Peter Der Manuelian is Barbara Bell Professor of Egyptology in both the NELC and Anthropology Departments at Harvard University, and director of the Harvard Museum of the Ancient Near East. He was previously on the curatorial staff of the Museum of Fine Arts, Boston, and taught at Tufts University for ten years. In addition to the Giza Necropolis, his Egyptian archaeological and epigraphic site work includes New Kingdom temples at Luxor (Epigraphic Survey, Oriental Institute, University of Chicago), and the Predynastic site of Naqada. He has published on diverse topics and periods in Egyptian history, but currently focuses on the third millennium BC, specifically on the Giza Pyramids, and the Harvard University-Boston Museum of Fine Arts Expedition (1905 to 1947). Professor Manuelian's Digital Giza Project at Harvard aims to collect and present online all past, present, and future archaeological activity at the site.



Haicheng Wang earned his MA at Peking University (2000) and PhD at Princeton (2007). He is the Mary and Cheney Cowles Endowed Associate Professor at the School of Art + Art History + Design, University of Washington, Seattle. His research interest focuses on the art and archaeology of early China, especially on comparative studies between Bronze Age China and other early civilizations. His recent book is Writing and the Ancient State: Early China in Comparative Perspective (Cambridge University Press, 2014). Wang is also interested in the art and archaeology of the Silk Road. His archaeological fieldwork has included both excavation and survey and was divided between Neolithic and historical sites on the Silk Roads.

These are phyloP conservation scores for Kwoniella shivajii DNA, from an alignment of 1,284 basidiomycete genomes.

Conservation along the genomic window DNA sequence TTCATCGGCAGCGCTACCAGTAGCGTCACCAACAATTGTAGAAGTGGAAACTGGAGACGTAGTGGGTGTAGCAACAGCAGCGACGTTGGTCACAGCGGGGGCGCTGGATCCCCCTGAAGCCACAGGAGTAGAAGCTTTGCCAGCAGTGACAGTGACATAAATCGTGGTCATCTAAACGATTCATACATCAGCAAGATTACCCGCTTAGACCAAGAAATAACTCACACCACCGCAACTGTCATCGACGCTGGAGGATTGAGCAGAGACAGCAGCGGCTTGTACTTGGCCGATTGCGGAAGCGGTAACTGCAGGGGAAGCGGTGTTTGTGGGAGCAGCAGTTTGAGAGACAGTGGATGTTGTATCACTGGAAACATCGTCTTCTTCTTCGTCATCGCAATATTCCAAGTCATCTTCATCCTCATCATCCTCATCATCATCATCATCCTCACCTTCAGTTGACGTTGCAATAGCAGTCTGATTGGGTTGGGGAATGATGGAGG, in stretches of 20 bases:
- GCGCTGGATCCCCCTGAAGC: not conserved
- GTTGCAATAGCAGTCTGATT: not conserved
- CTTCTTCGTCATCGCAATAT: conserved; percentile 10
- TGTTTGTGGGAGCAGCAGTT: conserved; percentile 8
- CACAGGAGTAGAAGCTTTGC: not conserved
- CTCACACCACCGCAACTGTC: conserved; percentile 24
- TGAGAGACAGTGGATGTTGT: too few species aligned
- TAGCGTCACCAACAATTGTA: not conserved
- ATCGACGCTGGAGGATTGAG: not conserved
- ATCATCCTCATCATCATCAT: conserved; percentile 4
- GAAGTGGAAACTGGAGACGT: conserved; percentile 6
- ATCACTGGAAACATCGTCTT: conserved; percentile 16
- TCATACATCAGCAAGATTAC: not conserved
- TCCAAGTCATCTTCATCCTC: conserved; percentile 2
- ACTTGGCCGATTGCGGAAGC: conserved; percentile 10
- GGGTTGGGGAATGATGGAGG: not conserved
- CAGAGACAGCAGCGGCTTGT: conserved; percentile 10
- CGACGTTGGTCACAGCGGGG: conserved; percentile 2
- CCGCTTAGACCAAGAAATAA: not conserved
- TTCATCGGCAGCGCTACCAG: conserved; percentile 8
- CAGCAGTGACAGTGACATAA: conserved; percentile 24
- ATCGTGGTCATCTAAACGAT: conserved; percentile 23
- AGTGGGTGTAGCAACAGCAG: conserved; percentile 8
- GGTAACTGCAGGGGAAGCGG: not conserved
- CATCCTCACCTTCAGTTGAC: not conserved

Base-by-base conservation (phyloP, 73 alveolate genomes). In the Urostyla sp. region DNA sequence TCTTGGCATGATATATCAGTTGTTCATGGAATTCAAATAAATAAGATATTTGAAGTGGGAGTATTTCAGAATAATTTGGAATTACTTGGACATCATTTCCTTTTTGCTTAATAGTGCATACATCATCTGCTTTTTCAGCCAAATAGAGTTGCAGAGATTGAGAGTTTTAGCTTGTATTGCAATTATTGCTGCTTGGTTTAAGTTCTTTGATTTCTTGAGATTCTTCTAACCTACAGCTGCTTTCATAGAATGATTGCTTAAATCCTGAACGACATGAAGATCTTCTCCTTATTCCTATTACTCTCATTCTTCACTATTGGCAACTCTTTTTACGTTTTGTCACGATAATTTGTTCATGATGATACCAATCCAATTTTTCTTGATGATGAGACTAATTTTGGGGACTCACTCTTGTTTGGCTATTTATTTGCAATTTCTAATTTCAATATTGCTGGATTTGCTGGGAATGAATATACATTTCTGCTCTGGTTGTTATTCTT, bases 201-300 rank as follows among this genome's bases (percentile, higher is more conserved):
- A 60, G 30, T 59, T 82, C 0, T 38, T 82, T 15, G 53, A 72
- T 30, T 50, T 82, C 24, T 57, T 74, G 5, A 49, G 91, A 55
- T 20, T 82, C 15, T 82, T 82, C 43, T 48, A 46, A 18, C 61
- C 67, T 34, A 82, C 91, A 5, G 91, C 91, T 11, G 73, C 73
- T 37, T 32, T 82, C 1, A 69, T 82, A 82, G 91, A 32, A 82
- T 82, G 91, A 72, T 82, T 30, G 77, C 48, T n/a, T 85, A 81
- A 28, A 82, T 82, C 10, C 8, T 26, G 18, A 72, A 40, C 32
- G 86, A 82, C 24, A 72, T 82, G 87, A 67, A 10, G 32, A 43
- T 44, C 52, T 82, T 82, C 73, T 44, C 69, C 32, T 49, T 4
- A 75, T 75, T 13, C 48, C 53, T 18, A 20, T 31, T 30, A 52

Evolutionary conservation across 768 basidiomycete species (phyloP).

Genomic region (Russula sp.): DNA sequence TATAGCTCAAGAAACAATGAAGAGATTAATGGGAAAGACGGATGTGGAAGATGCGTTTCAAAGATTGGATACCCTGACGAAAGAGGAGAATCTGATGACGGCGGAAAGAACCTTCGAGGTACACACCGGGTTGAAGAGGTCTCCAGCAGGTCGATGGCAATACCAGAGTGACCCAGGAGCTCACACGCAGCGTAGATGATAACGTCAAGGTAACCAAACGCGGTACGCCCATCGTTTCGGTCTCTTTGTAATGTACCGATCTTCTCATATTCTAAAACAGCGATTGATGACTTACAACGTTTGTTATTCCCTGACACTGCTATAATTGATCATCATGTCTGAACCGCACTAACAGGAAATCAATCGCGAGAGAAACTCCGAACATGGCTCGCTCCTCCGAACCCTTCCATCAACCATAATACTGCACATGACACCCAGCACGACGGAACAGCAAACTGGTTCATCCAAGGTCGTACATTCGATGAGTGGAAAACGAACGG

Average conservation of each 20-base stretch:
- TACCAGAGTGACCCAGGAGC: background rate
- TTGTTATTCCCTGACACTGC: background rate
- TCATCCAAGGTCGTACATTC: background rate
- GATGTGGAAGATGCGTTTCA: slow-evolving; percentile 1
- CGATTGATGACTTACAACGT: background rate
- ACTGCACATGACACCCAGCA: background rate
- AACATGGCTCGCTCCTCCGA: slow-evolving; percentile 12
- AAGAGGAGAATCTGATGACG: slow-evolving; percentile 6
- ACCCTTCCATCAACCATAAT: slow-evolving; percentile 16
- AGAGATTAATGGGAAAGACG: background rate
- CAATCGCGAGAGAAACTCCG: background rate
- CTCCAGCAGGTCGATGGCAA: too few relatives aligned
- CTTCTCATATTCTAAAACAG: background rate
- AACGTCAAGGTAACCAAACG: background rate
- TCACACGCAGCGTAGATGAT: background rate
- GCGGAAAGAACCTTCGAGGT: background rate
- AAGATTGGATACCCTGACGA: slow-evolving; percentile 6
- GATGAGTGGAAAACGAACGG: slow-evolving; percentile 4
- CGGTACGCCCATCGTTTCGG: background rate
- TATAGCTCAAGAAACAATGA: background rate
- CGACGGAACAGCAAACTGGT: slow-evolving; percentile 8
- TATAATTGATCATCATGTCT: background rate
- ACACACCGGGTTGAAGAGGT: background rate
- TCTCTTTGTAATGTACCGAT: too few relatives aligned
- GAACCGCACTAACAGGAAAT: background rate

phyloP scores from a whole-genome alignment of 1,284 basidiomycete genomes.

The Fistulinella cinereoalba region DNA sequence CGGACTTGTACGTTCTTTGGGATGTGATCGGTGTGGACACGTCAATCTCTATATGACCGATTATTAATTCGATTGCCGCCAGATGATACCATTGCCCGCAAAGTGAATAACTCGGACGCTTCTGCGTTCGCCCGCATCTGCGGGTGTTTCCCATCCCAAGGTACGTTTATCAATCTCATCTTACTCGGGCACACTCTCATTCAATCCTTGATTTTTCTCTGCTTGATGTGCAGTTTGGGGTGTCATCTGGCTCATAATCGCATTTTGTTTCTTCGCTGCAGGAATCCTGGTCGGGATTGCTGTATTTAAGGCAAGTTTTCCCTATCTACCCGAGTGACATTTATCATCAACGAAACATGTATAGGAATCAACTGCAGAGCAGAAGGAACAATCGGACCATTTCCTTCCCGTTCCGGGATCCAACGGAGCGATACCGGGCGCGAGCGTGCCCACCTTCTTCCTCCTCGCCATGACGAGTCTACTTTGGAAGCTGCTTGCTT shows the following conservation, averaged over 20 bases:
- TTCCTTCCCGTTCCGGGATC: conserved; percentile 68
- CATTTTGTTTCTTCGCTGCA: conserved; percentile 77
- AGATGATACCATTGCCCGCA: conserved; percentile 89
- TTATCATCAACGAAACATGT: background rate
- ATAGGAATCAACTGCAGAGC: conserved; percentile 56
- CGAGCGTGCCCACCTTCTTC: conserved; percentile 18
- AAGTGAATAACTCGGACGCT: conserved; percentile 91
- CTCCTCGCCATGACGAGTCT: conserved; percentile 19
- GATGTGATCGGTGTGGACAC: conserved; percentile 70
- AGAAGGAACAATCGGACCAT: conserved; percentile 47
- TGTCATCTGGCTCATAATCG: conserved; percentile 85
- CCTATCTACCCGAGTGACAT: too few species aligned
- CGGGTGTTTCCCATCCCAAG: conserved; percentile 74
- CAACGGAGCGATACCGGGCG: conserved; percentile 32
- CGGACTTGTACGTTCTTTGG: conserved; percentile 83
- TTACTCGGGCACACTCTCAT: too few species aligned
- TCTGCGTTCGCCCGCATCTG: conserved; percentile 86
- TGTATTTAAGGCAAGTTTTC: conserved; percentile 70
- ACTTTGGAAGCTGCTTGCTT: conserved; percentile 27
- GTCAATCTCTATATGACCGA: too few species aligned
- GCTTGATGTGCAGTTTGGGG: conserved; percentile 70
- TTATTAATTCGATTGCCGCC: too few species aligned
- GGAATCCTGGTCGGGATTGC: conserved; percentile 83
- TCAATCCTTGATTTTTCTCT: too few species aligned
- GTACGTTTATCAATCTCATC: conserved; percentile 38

Carolina Aznar earned a PhD at Harvard University (2005) and enjoyed a National Endowment of the Humanities Post-Doctoral Fellowship (2006). She is Associate Professor of Archaeology and the Bible at Saint Louis University (Madrid Campus) and has given courses at the École Biblique et Archéologique Française de Jérusalem, Universidad Eclesiástica San Dámaso and Universidad de Deusto. Since 2010 she has co-directed the Southern Plain of Akko Project (Israel), which aims at improving our knowledge of the Cananites in the Late Bronze Age and of the Phoenicians and the Israelites in the Iron Age at the western entrance of the Jezreel Valley. The first phase of the project consisted of a regional survey (2010) and an excavation at Tel Regev (2011-14, 2018). At present she is working on the publication of the final report. Her research interests include cultural and economic interactions in the Southern Levant, pottery production and distribution, and the Phoenician expansion to the West..